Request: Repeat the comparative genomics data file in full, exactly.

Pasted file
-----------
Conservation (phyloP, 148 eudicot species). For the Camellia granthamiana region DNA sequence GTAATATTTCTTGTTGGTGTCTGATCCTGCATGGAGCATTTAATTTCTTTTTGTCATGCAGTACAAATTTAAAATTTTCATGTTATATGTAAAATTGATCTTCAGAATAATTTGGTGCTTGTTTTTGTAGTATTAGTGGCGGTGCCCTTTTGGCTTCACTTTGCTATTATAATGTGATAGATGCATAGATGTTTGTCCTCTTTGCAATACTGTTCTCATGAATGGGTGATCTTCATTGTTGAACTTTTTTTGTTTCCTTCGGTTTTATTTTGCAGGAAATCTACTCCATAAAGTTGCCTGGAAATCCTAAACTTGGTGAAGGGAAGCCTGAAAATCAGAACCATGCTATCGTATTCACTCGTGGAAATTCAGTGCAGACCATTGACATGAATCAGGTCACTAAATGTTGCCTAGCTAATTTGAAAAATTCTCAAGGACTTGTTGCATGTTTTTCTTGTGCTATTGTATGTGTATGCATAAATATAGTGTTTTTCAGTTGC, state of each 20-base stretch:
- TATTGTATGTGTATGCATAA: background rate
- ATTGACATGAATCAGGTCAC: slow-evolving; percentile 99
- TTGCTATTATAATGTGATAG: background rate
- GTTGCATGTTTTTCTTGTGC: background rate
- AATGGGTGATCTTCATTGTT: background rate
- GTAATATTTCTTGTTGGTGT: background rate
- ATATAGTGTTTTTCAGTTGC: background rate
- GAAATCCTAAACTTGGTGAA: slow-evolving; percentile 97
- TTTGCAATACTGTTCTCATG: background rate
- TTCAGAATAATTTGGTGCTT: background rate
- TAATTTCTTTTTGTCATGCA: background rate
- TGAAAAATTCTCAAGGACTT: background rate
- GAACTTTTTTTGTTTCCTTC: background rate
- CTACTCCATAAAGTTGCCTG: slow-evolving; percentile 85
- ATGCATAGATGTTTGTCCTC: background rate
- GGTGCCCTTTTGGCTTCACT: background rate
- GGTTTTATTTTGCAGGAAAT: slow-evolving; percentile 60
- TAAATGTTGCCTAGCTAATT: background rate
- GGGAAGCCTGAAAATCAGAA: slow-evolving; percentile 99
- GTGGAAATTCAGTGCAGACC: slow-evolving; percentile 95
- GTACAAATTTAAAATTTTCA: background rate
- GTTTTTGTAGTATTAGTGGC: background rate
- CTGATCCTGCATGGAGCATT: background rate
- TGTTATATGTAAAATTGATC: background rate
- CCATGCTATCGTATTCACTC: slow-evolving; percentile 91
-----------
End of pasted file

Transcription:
Conservation (phyloP, 148 eudicot species). For the Camellia granthamiana region DNA sequence GTAATATTTCTTGTTGGTGTCTGATCCTGCATGGAGCATTTAATTTCTTTTTGTCATGCAGTACAAATTTAAAATTTTCATGTTATATGTAAAATTGATCTTCAGAATAATTTGGTGCTTGTTTTTGTAGTATTAGTGGCGGTGCCCTTTTGGCTTCACTTTGCTATTATAATGTGATAGATGCATAGATGTTTGTCCTCTTTGCAATACTGTTCTCATGAATGGGTGATCTTCATTGTTGAACTTTTTTTGTTTCCTTCGGTTTTATTTTGCAGGAAATCTACTCCATAAAGTTGCCTGGAAATCCTAAACTTGGTGAAGGGAAGCCTGAAAATCAGAACCATGCTATCGTATTCACTCGTGGAAATTCAGTGCAGACCATTGACATGAATCAGGTCACTAAATGTTGCCTAGCTAATTTGAAAAATTCTCAAGGACTTGTTGCATGTTTTTCTTGTGCTATTGTATGTGTATGCATAAATATAGTGTTTTTCAGTTGC, state of each 20-base stretch:
- TATTGTATGTGTATGCATAA: background rate
- ATTGACATGAATCAGGTCAC: slow-evolving; percentile 99
- TTGCTATTATAATGTGATAG: background rate
- GTTGCATGTTTTTCTTGTGC: background rate
- AATGGGTGATCTTCATTGTT: background rate
- GTAATATTTCTTGTTGGTGT: background rate
- ATATAGTGTTTTTCAGTTGC: background rate
- GAAATCCTAAACTTGGTGAA: slow-evolving; percentile 97
- TTTGCAATACTGTTCTCATG: background rate
- TTCAGAATAATTTGGTGCTT: background rate
- TAATTTCTTTTTGTCATGCA: background rate
- TGAAAAATTCTCAAGGACTT: background rate
- GAACTTTTTTTGTTTCCTTC: background rate
- CTACTCCATAAAGTTGCCTG: slow-evolving; percentile 85
- ATGCATAGATGTTTGTCCTC: background rate
- GGTGCCCTTTTGGCTTCACT: background rate
- GGTTTTATTTTGCAGGAAAT: slow-evolving; percentile 60
- TAAATGTTGCCTAGCTAATT: background rate
- GGGAAGCCTGAAAATCAGAA: slow-evolving; percentile 99
- GTGGAAATTCAGTGCAGACC: slow-evolving; percentile 95
- GTACAAATTTAAAATTTTCA: background rate
- GTTTTTGTAGTATTAGTGGC: background rate
- CTGATCCTGCATGGAGCATT: background rate
- TGTTATATGTAAAATTGATC: background rate
- CCATGCTATCGTATTCACTC: slow-evolving; percentile 91